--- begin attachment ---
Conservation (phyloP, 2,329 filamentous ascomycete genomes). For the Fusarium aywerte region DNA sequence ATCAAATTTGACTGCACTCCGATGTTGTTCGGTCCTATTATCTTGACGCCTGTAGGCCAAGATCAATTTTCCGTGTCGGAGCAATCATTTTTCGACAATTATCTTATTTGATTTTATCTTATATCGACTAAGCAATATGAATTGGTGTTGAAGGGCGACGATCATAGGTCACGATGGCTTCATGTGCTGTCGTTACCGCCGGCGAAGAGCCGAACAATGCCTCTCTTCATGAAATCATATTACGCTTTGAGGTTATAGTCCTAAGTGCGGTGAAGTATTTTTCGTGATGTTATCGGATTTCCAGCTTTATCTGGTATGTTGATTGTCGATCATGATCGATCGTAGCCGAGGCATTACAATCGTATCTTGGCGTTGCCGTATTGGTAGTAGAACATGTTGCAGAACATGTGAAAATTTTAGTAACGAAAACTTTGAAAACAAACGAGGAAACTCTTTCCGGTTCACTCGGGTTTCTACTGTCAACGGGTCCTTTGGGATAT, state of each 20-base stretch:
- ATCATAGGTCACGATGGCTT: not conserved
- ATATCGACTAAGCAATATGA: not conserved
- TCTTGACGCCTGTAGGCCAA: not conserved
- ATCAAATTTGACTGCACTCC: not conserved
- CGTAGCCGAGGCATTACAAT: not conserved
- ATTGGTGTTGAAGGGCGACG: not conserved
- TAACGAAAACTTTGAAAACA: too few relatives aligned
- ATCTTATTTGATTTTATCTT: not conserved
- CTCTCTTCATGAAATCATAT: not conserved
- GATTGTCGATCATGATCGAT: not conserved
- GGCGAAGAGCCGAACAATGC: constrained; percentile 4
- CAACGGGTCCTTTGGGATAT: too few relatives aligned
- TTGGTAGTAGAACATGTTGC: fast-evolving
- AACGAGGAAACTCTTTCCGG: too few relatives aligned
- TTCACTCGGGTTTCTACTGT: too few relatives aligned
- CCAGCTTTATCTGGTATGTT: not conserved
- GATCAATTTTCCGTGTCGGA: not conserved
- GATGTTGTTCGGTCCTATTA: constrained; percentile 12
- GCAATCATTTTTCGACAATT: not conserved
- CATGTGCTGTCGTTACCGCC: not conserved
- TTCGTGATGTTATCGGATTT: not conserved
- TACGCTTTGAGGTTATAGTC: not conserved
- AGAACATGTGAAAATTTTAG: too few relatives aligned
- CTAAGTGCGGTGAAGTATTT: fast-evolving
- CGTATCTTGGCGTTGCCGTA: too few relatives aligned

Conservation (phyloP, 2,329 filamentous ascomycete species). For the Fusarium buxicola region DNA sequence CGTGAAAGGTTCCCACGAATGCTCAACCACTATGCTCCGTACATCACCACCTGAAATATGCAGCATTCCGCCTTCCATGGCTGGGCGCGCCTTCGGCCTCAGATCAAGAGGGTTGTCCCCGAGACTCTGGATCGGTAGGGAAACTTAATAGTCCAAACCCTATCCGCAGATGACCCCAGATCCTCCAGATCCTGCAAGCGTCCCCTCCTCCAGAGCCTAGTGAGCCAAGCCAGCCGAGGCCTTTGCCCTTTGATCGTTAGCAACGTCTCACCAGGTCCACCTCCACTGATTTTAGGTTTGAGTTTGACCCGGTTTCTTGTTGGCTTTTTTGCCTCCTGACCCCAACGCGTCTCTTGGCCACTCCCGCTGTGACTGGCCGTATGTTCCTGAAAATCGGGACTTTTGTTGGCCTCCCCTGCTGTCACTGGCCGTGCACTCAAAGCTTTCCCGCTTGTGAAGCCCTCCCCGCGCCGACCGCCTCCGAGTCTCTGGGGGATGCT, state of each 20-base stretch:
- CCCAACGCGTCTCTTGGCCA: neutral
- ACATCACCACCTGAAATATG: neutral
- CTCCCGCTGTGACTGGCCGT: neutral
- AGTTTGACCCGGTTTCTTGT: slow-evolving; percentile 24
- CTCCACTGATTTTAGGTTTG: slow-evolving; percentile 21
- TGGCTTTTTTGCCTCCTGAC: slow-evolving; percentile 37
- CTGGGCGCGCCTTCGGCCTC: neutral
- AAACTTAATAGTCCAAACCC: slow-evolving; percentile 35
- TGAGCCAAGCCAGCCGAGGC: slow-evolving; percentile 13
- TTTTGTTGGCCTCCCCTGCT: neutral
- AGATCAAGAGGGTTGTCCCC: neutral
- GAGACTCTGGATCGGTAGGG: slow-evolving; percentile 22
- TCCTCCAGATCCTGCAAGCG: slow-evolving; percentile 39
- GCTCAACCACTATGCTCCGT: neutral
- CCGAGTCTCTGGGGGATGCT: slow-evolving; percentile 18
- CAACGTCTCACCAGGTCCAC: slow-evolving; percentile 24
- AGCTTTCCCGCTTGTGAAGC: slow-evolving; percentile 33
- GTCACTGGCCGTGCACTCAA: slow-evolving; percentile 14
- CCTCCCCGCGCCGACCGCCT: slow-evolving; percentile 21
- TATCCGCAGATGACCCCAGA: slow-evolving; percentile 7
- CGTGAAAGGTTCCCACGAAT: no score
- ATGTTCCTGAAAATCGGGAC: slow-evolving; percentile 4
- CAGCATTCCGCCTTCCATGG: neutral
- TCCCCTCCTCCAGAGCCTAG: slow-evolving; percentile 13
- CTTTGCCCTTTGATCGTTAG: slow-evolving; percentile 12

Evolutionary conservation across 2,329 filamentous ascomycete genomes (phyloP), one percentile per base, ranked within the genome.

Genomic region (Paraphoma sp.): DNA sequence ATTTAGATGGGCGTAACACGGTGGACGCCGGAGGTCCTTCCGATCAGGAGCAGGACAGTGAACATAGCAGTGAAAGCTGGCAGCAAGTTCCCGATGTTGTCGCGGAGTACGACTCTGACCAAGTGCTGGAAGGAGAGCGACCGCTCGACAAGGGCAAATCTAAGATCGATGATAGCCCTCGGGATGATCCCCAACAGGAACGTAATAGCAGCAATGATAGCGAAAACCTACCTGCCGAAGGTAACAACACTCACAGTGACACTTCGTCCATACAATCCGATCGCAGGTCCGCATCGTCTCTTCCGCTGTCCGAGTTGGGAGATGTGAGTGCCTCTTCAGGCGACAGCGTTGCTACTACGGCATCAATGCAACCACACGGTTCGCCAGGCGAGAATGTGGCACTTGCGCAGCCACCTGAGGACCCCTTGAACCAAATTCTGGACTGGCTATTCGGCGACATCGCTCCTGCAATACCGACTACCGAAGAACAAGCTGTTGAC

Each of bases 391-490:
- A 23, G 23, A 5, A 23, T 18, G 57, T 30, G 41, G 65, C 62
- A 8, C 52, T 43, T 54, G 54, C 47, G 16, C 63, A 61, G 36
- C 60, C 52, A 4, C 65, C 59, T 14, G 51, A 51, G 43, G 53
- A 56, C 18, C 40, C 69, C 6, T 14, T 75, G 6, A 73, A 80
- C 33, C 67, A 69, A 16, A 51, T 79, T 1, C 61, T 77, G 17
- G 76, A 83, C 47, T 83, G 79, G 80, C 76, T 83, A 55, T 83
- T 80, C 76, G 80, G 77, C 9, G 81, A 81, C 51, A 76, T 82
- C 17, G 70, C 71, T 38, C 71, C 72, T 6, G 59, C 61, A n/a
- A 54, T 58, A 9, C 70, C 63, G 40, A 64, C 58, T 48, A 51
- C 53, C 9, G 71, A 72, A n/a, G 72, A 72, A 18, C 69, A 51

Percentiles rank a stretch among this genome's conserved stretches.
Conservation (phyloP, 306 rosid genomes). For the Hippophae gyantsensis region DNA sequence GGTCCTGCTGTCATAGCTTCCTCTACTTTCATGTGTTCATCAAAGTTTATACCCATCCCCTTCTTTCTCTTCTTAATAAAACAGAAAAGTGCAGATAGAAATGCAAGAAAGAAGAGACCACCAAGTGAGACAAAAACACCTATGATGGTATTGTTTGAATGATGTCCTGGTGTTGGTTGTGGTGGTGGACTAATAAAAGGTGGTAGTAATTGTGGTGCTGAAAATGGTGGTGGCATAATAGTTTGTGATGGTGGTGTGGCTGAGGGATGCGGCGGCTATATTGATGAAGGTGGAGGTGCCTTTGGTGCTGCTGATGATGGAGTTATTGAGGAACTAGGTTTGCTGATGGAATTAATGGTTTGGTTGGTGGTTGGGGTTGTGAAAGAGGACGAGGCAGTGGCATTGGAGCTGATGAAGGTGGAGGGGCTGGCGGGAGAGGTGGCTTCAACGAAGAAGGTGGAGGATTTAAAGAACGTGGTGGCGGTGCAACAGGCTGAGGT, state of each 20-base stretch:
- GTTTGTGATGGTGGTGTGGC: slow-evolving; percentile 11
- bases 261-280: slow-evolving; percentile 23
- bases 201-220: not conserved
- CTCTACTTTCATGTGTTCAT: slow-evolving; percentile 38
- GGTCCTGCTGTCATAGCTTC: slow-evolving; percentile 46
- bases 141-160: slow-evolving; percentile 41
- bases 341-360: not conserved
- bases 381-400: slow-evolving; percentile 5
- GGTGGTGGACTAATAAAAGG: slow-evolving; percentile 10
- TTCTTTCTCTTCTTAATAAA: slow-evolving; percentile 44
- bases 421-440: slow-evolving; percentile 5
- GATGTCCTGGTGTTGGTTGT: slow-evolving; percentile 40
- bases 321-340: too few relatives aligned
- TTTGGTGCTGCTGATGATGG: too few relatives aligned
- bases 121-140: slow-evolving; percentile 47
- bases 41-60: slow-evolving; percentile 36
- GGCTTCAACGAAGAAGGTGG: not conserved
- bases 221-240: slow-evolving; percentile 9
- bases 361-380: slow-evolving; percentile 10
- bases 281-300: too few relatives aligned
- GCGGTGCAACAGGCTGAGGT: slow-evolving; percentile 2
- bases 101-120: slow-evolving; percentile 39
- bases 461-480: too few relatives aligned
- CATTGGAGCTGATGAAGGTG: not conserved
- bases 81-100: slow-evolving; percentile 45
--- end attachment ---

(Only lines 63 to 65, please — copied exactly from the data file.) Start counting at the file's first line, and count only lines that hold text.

- C 17, G 70, C 71, T 38, C 71, C 72, T 6, G 59, C 61, A n/a
- A 54, T 58, A 9, C 70, C 63, G 40, A 64, C 58, T 48, A 51
- C 53, C 9, G 71, A 72, A n/a, G 72, A 72, A 18, C 69, A 51